168P/Hergenrother – recent fragmentation event

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    Posted by Nick James at 21:09 on 2012 Nov 01

    This comet has recently been in outburst but, more excitingly, a fragmentation event has been observed in large telescopes. This was first seen by a team using the Faulkes Telescope (Giovanni Sostero, Nick Howes & Ernesto Guido):http://remanzacco.blogspot.it/2012/10/splitting-event-in-comet.htmlRichard Miles then reprocessed these images to show the fragment clearly:http://www.britastro.org/~rmiles/Documents/168P_20121022-26.pngI obtained an image using the 0.8-m Mt. Lemmon telescope (via Sierra Stars) on the morning of October 30:http://www.nickdjames.com/Comets/168p_20121030_ndj.jpgbut it doesn’t show the fragment. There does appear to be a bifurcation in the near-tail around 4 arcsec and p.a. 150 deg from the brightest pixel position which may be associated with this event but there is no obvious sign of the fragment itself.An image with the 3.5m WIYN telescope does show it clearly:http://podideployment.blogspot.co.uk/2012/10/a-comet.htmlIt is unlikely that this will be visible in small telescopes since a high resolution and very good seeing is needed but it is definitely worth keeping this comet under observation.Nick.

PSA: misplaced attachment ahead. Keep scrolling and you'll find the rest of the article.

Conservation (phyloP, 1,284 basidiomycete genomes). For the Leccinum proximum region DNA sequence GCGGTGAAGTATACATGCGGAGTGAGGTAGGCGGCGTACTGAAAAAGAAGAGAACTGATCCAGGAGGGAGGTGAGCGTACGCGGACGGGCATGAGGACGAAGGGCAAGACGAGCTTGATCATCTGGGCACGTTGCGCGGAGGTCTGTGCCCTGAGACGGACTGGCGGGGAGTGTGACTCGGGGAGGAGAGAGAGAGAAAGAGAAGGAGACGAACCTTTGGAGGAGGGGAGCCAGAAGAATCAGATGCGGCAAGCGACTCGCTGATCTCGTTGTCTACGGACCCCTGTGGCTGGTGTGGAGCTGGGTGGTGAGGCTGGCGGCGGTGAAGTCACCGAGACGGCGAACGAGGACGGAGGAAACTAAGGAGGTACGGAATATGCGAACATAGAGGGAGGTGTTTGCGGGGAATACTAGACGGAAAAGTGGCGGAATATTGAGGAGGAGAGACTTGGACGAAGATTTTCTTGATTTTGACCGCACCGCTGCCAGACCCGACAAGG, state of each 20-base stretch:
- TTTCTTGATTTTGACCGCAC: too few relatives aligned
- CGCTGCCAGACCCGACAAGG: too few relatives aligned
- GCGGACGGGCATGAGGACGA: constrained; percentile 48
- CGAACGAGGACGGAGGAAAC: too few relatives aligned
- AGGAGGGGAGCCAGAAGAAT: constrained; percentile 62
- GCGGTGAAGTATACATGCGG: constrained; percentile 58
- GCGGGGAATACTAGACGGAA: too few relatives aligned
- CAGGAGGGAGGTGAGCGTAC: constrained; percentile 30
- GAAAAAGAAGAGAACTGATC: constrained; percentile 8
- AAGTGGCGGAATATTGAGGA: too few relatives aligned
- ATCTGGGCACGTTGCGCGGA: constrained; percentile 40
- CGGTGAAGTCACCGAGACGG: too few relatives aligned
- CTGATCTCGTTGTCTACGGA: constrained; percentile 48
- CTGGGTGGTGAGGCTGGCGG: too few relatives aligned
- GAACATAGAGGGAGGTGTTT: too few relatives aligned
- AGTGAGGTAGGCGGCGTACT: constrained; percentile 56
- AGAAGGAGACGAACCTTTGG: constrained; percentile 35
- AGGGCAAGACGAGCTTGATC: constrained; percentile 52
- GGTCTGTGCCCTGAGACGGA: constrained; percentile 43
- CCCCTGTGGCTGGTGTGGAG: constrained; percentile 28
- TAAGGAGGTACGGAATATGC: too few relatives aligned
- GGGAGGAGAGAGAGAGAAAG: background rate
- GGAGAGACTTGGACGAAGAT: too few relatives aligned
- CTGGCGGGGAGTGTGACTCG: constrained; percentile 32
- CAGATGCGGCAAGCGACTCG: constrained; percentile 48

Posted by Nick James at 19:14 on 2012 Nov 02

    The WIYN blog image of the 168P fragment has been removed from their site but the Faulkes Telescope team have put it on their latest blog posting here:http://bit.ly/QZlt7hThis post includes some more recent images of the fragment taken with FTN. Richard Miles has processed these to show the features more clearly:http://www.britastro.org/~rmiles/Documents/168P_2012Nov02.pngI obtained an image last night with a much smaller telescope (Celestron 11) so there is no sign of the fragment as it is well below the resolution of that system. Even in that aperture the comet is an interesting object:http://www.nickdjames.com/Comets/168p_20121101_ndj.jpgNick.


    Posted by Denis Buczynski at 10:07 on 2012 Nov 03

    There has been further evidence of the break up of this comet with news of observations from the Mauna Kea in this press release. "Using the National Optical Astronomy Observatory’s Gemini North Telescope on top of Mauna Kea, Hawaii, we have resolved that the nucleus of the comet has separated into at least four distinct pieces resulting in a large increasein dust material in its coma." http://www.jpl.nasa.gov/news/news.php?release=2012-349Denis Buczynski


    Posted by Richard Miles at 16:08 on 2012 Nov 03

    Yes, it’s fascinating to watch and try to understand what is going on here. To better picture this I’ve analysed the key images including the jpegs shown recently from the WIYN and by JPL from Gemini North.You can find the result at:http://www.britastro.org/~rmiles/Documents/168P_Oct26-Nov2a.pngAlthough we use the term ‘fragment’ it is probably more accurate to use ‘condensation’ as those labelled ‘b’, ‘c’ and ‘d’ in the Figure are probably transitory in nature coming and going as lumps disintegrate releasing gas and dust. The main secondary body is ‘a’ and we shall see how long this persists in the coming weeks.

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